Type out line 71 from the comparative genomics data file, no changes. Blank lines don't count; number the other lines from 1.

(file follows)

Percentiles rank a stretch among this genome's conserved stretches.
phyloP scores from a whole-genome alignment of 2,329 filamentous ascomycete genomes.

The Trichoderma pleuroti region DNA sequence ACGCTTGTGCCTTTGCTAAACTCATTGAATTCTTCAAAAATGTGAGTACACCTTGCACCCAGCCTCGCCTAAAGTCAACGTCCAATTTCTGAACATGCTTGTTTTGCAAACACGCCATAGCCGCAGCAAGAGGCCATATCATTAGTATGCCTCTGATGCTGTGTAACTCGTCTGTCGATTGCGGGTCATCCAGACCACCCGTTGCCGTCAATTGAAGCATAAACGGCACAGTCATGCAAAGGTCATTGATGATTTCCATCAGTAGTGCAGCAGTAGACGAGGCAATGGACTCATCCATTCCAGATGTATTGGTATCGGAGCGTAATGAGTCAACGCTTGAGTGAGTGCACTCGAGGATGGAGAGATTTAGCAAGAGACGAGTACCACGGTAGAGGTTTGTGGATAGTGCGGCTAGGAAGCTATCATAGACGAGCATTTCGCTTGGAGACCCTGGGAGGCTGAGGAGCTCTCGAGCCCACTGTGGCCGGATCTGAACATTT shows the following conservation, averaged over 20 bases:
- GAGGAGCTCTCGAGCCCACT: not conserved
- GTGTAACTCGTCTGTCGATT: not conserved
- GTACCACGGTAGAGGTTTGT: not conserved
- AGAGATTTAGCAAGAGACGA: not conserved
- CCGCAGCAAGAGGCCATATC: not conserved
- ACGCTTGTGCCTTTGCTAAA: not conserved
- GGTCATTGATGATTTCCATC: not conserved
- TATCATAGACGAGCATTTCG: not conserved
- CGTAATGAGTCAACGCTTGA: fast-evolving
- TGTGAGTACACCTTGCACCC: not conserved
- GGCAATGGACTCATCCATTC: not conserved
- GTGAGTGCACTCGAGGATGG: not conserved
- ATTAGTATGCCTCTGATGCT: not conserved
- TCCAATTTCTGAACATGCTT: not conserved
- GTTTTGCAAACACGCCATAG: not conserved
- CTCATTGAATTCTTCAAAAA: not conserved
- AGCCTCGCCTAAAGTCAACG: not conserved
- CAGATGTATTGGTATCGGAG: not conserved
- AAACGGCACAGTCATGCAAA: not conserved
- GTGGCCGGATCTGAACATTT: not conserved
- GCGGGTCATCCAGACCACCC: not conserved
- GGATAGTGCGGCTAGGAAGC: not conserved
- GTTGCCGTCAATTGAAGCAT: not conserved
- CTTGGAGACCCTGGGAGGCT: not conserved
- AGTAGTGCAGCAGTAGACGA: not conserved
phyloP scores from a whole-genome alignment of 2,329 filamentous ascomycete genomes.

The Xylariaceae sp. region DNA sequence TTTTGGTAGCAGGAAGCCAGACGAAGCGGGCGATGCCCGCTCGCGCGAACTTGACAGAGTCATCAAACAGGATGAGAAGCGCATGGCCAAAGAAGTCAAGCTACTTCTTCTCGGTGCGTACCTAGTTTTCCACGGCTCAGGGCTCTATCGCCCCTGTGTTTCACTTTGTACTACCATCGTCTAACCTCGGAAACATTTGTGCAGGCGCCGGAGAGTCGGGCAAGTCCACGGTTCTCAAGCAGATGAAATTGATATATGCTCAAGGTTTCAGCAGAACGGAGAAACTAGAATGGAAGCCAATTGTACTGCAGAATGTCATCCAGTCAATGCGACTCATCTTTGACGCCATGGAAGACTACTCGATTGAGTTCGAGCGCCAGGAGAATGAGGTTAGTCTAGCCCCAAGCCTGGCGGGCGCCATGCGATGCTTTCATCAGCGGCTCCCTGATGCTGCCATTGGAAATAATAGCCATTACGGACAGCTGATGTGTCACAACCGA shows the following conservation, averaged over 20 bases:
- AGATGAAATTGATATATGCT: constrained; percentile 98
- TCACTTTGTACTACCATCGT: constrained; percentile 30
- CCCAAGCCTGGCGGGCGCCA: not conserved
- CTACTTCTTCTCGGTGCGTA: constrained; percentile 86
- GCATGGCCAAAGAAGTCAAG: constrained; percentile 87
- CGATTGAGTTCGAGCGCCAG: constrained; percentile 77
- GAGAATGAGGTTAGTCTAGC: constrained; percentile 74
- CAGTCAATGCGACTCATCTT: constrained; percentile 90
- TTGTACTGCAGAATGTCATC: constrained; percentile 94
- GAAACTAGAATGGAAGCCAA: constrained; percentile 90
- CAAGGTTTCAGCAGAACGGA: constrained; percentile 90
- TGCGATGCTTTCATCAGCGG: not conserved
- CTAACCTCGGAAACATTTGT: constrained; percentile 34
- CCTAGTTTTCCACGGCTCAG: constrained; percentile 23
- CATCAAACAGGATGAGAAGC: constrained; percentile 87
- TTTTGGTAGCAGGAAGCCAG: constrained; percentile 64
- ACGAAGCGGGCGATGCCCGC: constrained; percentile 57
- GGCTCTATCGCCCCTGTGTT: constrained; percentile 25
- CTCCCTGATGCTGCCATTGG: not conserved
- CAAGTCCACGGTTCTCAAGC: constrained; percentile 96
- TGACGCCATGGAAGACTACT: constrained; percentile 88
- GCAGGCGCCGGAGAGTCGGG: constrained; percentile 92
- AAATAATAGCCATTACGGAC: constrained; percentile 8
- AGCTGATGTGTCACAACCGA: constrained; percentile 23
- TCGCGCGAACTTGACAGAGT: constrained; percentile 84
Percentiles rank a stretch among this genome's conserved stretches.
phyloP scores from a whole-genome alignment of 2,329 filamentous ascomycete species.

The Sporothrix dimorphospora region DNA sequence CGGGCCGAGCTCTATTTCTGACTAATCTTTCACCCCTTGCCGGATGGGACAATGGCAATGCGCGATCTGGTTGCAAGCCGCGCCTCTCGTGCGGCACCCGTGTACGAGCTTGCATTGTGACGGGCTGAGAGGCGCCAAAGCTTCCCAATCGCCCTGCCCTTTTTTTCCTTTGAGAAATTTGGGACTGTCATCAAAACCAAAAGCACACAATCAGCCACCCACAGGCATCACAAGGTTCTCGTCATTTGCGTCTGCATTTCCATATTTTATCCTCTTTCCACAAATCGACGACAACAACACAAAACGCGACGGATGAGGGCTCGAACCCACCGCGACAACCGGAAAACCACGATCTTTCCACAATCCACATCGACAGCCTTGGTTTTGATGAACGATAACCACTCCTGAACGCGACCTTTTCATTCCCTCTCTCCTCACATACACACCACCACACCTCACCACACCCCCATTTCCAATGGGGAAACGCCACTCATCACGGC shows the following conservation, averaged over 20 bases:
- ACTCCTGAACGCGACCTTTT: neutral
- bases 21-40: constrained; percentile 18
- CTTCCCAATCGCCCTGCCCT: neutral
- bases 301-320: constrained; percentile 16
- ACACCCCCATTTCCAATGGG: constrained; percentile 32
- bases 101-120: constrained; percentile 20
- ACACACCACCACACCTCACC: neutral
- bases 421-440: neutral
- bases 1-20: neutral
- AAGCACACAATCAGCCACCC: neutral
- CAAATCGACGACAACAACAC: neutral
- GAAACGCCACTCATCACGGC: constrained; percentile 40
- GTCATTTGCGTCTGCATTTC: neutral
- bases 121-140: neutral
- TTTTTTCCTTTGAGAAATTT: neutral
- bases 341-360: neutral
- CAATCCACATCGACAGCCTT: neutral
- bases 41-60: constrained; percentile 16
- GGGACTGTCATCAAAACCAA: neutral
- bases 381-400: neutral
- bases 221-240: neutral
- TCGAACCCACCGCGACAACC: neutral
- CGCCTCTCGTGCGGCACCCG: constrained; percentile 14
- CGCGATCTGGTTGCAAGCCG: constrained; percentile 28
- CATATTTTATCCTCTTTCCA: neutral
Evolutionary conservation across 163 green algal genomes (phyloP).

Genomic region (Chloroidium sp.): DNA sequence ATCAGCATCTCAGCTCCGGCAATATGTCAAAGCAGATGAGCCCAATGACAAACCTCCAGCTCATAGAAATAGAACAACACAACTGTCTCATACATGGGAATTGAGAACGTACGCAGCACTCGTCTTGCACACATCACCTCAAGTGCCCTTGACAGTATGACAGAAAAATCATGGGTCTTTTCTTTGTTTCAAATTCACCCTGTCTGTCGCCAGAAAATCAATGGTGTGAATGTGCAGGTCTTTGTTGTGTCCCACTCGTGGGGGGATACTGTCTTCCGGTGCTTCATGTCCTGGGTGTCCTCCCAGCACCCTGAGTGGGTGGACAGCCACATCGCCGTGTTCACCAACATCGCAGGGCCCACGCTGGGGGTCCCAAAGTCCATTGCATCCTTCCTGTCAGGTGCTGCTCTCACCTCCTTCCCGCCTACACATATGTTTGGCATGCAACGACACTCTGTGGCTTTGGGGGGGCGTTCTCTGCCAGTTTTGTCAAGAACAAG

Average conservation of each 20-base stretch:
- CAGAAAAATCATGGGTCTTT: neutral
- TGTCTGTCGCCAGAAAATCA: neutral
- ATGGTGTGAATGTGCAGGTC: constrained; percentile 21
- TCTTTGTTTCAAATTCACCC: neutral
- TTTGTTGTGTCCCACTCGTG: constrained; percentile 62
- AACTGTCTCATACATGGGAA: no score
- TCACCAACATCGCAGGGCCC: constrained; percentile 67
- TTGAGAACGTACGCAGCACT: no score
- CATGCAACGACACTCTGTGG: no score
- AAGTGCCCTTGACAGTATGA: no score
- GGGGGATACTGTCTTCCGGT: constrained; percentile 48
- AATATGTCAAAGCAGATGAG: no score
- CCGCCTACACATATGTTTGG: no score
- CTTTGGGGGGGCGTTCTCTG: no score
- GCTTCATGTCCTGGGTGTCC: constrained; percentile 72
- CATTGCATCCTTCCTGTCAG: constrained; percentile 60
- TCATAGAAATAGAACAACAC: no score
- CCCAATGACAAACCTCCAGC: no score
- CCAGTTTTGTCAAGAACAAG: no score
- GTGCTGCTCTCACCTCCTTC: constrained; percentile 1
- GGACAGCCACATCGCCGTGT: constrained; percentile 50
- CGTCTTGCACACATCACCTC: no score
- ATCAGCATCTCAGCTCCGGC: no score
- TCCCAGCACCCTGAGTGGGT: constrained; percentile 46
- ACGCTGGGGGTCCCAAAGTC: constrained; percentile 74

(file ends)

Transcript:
- GTCATTTGCGTCTGCATTTC: neutral